They may just look like stickers to you, but labels can offer an infinite number of sophisticated capabilities to different products with varying demands. Your converter needs to know what material your container is made from, its shape and the environmental conditions that the product will be expected to withstand. For example, if your product is refrigerated, the label will need resistance to low temperatures and moisture to maintain its performance. It’s also important to tell your converter whether the label will be applied automatically or by hand. There are pharmaceutical labels available that have been engineered for cryogenic freezing, as well as automotive labels built to withstand temperatures up to 600 degrees F, so your converter is guaranteed to find a solution for you!

Today’s labeling legislation means that you have to squeeze an awful lot of information into a very small space, which can compromise your design objectives. Is your container too small for the nutritional facts? Extended text, booklet and plow folded labels can offer you the extra space to comply with regulations, include multi-lingual information and can also give you a promotional forum for recipe ideas, coupons, rebates, other product marketing and cross-promotions with other manufacturers. There are a vast number of extended content constructions available and your converter can advise you on the best way to execute your marketing idea.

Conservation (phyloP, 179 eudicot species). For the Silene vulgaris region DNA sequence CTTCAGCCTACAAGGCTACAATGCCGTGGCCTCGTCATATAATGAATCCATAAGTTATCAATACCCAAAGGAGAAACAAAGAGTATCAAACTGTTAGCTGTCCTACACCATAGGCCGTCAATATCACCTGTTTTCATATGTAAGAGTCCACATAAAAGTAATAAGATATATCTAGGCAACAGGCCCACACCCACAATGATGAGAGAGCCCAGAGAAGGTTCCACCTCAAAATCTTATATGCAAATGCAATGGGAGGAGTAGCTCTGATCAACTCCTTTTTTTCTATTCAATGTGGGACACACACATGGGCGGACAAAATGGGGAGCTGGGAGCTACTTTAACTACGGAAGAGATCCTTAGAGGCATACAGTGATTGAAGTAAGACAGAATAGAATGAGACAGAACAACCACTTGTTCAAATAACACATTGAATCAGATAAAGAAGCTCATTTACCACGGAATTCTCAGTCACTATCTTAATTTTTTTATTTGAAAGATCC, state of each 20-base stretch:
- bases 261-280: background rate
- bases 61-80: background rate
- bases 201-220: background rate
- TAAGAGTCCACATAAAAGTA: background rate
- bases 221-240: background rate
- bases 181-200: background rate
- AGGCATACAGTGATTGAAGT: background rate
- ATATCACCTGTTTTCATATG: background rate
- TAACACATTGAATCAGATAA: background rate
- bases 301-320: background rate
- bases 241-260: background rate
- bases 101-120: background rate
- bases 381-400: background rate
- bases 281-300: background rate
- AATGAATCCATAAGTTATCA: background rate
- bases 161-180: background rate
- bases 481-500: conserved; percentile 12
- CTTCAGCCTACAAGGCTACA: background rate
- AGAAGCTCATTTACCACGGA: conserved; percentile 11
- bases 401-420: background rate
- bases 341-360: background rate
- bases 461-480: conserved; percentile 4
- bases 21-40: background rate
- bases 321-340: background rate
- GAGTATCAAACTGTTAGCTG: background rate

Take advantage of your converter’s knowledge and capabilities. They have the tools to effectively execute your brand strategy, so put some thought into labeling. After all, that label helps consumers decide whether your product is totally hot–or not!

BLP Labels, Inc. of Twin Lakes, Wisconsin, has 25 years of expertise in the design, development and converting of labels for world-class consumer goods companies. Contact them at 262-877-2158 or www.blplabels.com

Nick Lindauer

The Original Hot Sauce Blog